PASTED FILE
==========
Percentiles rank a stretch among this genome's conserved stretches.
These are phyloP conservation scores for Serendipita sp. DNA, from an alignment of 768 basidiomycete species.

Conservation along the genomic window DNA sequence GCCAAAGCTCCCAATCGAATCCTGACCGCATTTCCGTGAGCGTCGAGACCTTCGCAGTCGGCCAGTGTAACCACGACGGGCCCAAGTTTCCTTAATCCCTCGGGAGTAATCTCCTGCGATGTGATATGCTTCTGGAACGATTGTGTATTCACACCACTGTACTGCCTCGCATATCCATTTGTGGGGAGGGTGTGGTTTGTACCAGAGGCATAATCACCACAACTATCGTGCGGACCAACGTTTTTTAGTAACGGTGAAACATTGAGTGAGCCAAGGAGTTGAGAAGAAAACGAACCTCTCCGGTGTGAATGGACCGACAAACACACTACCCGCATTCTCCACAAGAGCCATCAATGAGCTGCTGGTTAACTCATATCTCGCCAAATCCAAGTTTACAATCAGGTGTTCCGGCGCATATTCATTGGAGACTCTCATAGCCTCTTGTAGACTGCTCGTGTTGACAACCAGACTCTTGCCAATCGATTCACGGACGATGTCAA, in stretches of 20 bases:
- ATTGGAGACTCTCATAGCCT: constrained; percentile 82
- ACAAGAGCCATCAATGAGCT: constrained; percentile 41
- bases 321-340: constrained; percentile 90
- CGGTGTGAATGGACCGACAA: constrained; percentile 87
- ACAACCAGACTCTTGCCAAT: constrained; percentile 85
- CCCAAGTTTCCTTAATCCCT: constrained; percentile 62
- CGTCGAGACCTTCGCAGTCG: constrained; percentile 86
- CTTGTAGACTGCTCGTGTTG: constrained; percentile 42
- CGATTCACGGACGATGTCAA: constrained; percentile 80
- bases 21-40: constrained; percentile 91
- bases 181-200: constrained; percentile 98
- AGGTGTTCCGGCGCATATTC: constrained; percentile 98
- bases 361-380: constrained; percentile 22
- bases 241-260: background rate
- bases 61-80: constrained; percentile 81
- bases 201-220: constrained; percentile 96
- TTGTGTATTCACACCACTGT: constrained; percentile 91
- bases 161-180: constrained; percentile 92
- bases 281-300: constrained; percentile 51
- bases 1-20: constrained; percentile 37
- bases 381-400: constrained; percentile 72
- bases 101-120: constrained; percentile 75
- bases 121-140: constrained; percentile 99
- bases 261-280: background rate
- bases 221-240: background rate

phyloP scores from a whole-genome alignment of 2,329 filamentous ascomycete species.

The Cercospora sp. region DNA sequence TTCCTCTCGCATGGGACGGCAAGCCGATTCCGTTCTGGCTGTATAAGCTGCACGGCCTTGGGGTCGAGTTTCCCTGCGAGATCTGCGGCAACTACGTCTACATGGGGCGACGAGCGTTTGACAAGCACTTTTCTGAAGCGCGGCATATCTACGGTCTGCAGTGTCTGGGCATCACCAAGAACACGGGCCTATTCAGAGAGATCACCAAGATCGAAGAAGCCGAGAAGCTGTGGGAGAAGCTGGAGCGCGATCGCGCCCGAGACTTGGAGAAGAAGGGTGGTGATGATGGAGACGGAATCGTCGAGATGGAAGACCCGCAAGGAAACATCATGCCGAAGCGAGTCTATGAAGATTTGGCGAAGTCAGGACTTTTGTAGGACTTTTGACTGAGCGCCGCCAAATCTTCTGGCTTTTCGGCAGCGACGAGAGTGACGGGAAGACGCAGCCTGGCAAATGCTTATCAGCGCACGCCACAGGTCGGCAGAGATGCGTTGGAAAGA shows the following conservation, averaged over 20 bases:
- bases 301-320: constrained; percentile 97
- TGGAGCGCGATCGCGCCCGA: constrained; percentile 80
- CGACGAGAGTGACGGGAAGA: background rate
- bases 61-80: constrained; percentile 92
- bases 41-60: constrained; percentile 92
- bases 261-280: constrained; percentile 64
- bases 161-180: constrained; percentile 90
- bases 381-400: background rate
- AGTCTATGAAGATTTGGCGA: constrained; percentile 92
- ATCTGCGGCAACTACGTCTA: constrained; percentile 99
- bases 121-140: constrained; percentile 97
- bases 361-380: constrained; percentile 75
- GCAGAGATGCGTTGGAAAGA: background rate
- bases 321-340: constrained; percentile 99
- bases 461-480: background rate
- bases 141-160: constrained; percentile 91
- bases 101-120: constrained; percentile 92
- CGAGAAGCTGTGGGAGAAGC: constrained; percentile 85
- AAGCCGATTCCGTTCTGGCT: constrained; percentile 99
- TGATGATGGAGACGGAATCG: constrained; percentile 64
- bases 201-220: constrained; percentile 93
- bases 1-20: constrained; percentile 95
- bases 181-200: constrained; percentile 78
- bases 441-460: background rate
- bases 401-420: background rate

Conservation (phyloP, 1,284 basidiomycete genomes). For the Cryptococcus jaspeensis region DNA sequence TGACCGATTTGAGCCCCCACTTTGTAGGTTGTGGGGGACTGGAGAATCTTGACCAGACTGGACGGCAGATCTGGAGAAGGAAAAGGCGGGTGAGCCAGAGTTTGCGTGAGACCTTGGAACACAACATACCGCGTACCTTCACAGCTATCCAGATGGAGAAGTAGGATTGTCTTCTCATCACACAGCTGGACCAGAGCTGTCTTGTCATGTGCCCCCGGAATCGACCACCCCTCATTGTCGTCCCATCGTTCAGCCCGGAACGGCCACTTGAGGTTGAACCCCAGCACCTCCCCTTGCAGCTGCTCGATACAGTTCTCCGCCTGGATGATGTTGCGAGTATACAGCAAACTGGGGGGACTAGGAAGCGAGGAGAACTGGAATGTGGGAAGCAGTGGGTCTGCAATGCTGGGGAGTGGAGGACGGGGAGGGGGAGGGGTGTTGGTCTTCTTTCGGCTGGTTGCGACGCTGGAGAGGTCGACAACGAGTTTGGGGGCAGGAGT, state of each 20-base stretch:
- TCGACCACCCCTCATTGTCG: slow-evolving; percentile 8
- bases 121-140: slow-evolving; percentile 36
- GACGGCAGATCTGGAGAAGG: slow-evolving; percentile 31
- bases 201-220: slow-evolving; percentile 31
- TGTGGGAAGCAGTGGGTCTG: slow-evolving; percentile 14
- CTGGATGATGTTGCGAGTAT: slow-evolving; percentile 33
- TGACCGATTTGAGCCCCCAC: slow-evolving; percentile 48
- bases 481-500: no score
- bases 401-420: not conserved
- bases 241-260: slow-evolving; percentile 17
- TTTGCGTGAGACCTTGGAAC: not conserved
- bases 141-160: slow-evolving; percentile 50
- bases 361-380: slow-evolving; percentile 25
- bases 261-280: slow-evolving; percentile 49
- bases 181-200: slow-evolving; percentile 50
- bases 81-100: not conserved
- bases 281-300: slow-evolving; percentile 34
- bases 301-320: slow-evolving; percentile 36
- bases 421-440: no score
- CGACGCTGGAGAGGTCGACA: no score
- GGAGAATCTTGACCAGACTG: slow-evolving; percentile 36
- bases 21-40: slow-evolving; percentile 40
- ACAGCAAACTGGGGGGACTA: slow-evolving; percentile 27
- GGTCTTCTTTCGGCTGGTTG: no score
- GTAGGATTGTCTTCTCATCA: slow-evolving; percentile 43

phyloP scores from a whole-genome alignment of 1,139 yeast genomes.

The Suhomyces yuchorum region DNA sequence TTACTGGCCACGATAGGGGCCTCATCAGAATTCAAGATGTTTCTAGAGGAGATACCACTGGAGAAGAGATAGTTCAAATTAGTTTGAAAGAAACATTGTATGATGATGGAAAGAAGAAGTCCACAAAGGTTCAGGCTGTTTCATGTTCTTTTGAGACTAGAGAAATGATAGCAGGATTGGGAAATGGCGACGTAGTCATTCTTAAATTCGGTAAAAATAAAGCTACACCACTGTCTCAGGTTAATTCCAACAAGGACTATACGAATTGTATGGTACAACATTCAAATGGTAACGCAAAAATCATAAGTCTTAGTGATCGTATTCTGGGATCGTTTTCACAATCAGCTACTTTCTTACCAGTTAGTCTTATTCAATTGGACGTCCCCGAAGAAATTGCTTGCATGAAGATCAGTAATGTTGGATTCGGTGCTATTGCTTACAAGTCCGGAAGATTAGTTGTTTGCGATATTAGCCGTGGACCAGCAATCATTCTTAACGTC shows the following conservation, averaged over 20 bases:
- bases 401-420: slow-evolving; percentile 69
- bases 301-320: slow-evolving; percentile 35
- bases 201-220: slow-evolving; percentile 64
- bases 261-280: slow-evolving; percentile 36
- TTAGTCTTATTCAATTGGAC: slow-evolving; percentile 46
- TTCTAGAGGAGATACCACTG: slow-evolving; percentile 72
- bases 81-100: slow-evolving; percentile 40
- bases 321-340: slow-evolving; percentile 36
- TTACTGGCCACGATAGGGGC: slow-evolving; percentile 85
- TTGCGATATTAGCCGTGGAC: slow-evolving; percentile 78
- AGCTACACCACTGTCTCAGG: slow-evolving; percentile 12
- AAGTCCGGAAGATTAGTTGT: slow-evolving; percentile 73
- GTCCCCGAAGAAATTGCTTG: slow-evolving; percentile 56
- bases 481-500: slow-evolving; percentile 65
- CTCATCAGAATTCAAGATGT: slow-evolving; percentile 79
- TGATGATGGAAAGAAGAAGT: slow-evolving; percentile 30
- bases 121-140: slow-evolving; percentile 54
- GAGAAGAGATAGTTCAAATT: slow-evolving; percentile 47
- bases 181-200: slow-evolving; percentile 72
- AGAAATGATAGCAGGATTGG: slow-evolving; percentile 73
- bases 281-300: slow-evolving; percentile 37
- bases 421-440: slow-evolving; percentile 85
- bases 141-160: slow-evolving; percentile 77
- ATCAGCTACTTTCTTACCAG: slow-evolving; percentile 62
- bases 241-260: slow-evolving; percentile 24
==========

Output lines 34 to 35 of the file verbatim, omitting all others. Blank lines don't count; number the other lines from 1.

- bases 61-80: constrained; percentile 92
- bases 41-60: constrained; percentile 92